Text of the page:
Open

Coming up

Don't miss

Replay


LATEST SHOWS

DEBATE

If Scotland Says 'Aye': Polls Say Independence Referendum Too Close to Call (part 2)

Read more

MEDIAWATCH

Scottish referendum in the media

Read more

AFRICA NEWS

Homosexuality in Africa: Kenyan movie debuts at Toronto Film Festival

Read more

DEBATE

If Scotland Says 'Aye': Polls Say Indpendence Referendum Too Close to Call

Read more

AFRICA NEWS

Ebola virus: US to send 3,000 troops to West Africa

Read more

THE BUSINESS INTERVIEW

Inger Andersen, Vice President for the Middle East and North Africa, The World Bank

Read more

FOCUS

Scottish referendum: Should I stay or should I go?

Read more

MIDDLE EAST MATTERS

Paris conference: A coalition against the Islamic State group

Read more

ENCORE!

Encore's Film Show: Spies, doppelgangers and gay rights activists

Read more

France

French Communists just want to have fun

Text by Tony Todd

Latest update : 2012-09-17

Some 500,000 people attended France’s annual Communist Party festival just north of Paris this weekend. The “Fête de l’Humanité” is a vibrant mix of left-wing politics rolled into a hugely popular music festival.

This weekend France celebrates all things left-wing with a vast festival outside Paris organised by French Communist daily newspaper l’Humanité.

The “Fête de l’Huma” has taken place every year since 1930, except for a brief hiatus during the Nazi occupation.

Originally organised as a means to raise funds for l’Humanité, the popular music event has become a major fixture of the French political calendar marking “La Rentrée” [the return to work after the summer break] of the Left.

Organisers expect 500,000 people to attend the event, which is made all the more popular by the low entrance fee (20 euros for three days) and a musical line-up which this year includes British band New Order, rocker Pete Doherty, US singer-poet Patti Smith and the French National orchestra, among many others.

The Fête de l’Huma is a political movement in itself – posters throughout the festival, which has taken on the aspect of a small town, call for a referendum on the EU fiscal treaty and for an end to unpopular austerity policies.

But above all, the event is a meeting place for French and international left-wing movements, with hundreds of stands serving French regional food and wine amid intense political debates.

‘A chance to have fun with your mates’

France’s hugely influential trade unions are omnipresent.

Pierre Esparseil, an employee of French energy giant EDF and a representative of the CGT union, was attending the festival with a dozen of his union “comrades”.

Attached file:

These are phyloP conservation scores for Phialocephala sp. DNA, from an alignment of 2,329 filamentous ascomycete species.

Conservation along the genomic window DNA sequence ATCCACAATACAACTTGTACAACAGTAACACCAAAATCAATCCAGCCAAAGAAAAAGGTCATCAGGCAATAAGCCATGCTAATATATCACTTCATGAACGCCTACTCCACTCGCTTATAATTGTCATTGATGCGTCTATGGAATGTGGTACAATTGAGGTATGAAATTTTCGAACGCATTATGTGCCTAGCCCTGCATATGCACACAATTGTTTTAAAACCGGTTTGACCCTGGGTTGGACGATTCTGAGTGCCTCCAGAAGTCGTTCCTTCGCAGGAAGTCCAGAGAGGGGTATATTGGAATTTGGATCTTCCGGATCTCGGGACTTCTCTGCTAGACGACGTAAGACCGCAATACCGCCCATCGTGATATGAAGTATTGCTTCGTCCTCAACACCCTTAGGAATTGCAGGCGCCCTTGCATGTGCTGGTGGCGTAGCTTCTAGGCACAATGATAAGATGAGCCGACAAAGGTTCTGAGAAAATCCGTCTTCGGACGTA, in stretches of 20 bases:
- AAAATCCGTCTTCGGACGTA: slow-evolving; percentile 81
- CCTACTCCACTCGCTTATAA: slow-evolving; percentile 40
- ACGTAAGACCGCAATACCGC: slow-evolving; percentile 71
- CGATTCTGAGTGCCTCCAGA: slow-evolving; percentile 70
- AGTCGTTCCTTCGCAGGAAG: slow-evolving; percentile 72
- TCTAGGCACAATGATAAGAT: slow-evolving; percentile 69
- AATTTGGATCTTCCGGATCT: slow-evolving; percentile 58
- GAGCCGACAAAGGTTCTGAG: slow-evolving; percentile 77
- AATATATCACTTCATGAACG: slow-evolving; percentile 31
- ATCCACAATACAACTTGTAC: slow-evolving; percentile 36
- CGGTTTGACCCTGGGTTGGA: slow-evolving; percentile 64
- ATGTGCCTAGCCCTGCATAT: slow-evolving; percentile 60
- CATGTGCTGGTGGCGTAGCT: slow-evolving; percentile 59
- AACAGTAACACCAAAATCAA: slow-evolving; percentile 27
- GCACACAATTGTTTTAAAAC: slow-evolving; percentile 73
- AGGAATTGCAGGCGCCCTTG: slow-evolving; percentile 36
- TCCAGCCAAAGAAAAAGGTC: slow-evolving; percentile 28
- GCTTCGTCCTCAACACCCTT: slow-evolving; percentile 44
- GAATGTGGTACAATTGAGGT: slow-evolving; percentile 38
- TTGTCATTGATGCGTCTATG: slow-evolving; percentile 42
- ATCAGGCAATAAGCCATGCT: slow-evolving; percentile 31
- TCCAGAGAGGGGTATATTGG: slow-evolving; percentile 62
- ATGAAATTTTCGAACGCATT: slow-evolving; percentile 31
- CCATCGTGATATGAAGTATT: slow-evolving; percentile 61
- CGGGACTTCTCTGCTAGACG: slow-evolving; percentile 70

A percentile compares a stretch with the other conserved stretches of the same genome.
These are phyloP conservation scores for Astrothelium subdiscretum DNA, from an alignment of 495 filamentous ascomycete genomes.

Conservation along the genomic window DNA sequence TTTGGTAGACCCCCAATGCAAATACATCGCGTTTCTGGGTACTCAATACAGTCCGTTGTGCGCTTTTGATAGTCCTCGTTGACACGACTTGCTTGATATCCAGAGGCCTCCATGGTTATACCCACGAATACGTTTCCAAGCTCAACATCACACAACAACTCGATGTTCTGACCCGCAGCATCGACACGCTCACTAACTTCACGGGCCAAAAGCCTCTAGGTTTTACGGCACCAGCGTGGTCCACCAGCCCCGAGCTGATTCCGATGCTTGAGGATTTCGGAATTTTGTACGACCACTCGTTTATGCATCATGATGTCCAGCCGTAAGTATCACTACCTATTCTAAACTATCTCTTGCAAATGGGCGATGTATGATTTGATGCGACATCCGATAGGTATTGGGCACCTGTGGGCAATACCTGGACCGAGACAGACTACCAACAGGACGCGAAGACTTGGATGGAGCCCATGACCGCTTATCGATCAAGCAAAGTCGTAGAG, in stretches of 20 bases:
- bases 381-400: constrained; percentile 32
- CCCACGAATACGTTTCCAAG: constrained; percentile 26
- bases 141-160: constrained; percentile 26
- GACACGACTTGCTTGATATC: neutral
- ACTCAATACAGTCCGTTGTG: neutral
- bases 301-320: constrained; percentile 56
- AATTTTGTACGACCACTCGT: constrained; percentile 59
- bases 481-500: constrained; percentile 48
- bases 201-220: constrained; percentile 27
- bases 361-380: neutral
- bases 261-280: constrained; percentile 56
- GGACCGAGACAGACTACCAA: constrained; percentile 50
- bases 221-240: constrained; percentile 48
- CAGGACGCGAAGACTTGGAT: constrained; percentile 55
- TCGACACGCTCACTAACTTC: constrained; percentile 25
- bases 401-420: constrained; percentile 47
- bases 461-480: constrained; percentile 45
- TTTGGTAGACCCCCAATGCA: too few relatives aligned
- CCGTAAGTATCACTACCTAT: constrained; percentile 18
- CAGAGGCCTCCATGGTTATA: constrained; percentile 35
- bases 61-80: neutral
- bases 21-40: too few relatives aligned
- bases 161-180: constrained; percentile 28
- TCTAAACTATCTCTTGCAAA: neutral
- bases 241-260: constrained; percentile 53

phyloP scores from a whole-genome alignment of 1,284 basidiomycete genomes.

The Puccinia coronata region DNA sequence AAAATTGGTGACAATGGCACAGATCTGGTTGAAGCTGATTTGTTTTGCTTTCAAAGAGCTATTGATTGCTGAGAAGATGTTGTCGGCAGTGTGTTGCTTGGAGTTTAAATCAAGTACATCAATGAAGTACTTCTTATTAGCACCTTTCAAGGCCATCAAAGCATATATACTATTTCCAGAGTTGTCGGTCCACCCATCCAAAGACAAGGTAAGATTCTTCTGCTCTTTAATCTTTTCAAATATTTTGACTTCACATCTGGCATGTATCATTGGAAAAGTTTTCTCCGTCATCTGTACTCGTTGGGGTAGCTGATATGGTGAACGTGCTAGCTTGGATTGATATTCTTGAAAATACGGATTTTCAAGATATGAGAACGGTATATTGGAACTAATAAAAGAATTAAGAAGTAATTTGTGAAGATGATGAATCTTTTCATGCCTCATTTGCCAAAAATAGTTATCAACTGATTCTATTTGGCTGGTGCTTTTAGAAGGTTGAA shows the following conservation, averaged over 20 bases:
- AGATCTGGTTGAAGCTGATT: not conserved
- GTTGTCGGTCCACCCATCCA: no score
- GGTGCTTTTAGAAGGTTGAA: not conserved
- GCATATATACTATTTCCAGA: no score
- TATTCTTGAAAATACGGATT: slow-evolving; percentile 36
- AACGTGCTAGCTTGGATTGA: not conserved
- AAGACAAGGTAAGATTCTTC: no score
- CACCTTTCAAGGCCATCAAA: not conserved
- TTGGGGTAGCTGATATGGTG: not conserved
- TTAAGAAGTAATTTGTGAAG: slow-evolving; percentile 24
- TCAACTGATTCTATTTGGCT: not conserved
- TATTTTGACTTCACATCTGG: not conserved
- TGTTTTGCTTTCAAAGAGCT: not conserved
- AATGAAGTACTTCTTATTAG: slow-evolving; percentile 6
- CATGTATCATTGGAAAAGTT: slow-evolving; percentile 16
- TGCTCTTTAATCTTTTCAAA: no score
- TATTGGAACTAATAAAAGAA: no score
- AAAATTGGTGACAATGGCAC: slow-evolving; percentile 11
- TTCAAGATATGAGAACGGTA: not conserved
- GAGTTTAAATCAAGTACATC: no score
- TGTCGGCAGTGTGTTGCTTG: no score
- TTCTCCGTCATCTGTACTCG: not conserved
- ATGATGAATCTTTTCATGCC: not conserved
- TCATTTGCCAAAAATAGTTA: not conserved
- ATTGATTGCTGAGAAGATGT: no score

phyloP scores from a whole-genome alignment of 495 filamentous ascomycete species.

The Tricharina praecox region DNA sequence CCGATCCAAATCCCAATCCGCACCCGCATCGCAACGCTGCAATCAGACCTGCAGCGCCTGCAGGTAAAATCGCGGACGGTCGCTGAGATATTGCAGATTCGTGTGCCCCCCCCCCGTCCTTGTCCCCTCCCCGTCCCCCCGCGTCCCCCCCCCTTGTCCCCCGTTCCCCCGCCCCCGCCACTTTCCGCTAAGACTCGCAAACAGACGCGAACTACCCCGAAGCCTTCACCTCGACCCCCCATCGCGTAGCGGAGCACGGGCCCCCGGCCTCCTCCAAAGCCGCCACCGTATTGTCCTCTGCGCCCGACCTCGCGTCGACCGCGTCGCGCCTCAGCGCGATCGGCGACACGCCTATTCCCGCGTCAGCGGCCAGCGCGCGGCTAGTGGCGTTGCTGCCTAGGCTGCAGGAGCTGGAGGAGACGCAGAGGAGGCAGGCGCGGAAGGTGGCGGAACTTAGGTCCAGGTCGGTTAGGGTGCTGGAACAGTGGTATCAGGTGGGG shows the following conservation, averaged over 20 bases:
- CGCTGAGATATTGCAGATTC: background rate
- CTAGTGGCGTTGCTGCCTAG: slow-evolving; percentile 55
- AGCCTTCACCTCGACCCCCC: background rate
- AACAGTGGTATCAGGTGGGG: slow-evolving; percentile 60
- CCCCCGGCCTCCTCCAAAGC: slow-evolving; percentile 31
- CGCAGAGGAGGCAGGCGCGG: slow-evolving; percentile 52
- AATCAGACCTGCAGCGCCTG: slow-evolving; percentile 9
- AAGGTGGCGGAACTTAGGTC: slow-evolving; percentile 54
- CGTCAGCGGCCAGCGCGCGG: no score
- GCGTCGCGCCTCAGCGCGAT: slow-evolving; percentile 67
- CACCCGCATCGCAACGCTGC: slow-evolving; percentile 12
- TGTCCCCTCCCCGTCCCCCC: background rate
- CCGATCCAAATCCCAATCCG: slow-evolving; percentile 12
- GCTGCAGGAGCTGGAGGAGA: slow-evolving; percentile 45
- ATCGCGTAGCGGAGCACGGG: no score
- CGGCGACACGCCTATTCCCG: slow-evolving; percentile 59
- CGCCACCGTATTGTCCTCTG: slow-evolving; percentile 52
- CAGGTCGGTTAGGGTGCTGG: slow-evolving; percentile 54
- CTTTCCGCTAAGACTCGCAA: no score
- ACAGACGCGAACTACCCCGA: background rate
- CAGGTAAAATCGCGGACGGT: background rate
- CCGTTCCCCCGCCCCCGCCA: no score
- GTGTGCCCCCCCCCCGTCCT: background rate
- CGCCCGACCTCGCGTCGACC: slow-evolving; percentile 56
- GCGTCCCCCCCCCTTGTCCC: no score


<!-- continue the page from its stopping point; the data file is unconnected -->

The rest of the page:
“Most people are here for the party in a political atmosphere that brings us all together,” said Espareil, who had travelled from Toulouse in southwest France.

“It’s a chance to have fun with your mates, meet like-minded people and enjoy the food, drink and music. I suppose some people are just here for the politics, but I haven’t met any of them in the 18 years I’ve been coming.”

Communist Party member Laure Perrin, 29, told FRANCE 24 the festival represented the “struggle and hope” of France’s diverse left-wing movements in a “spirit of optimism”.

“We’re here to celebrate our pride in our politics,” said the young party activist. “It is our chance to network, meet people, engage in debates, and just party.”

Spanish Civil War remembered

The festival boasts an extraordinary variety of political and social movements.

Some 80 countries are represented. The Palestinians have no less than four stands, alongside Communist movements from Iran and Iraq, an Algerian secular group, Irish nationalist party Sinn Féin and a women’s rights tent complete with a kitchen producing large quantities of couscous.

British trade unions and political organisations are conspicuous by their absence.

The ACER-AVER association, which represents the memory of the International Brigades from the Spanish Civil War, has a particularly popular stand.

“We’re here to celebrate and remember the values of those who fought for the Republican cause in Spain,” said Bertrant-Puig Georges, a Spanish émigré whose father fought against Franco and was exiled to France with thousands of other Spaniards after the bitter civil war.

“The cause for which they fought is still relevant today. People all over the world are still fighting for their freedom in the face of oppression. That is why we are here today.”

 

Date created : 2012-09-15

COMMENT(S)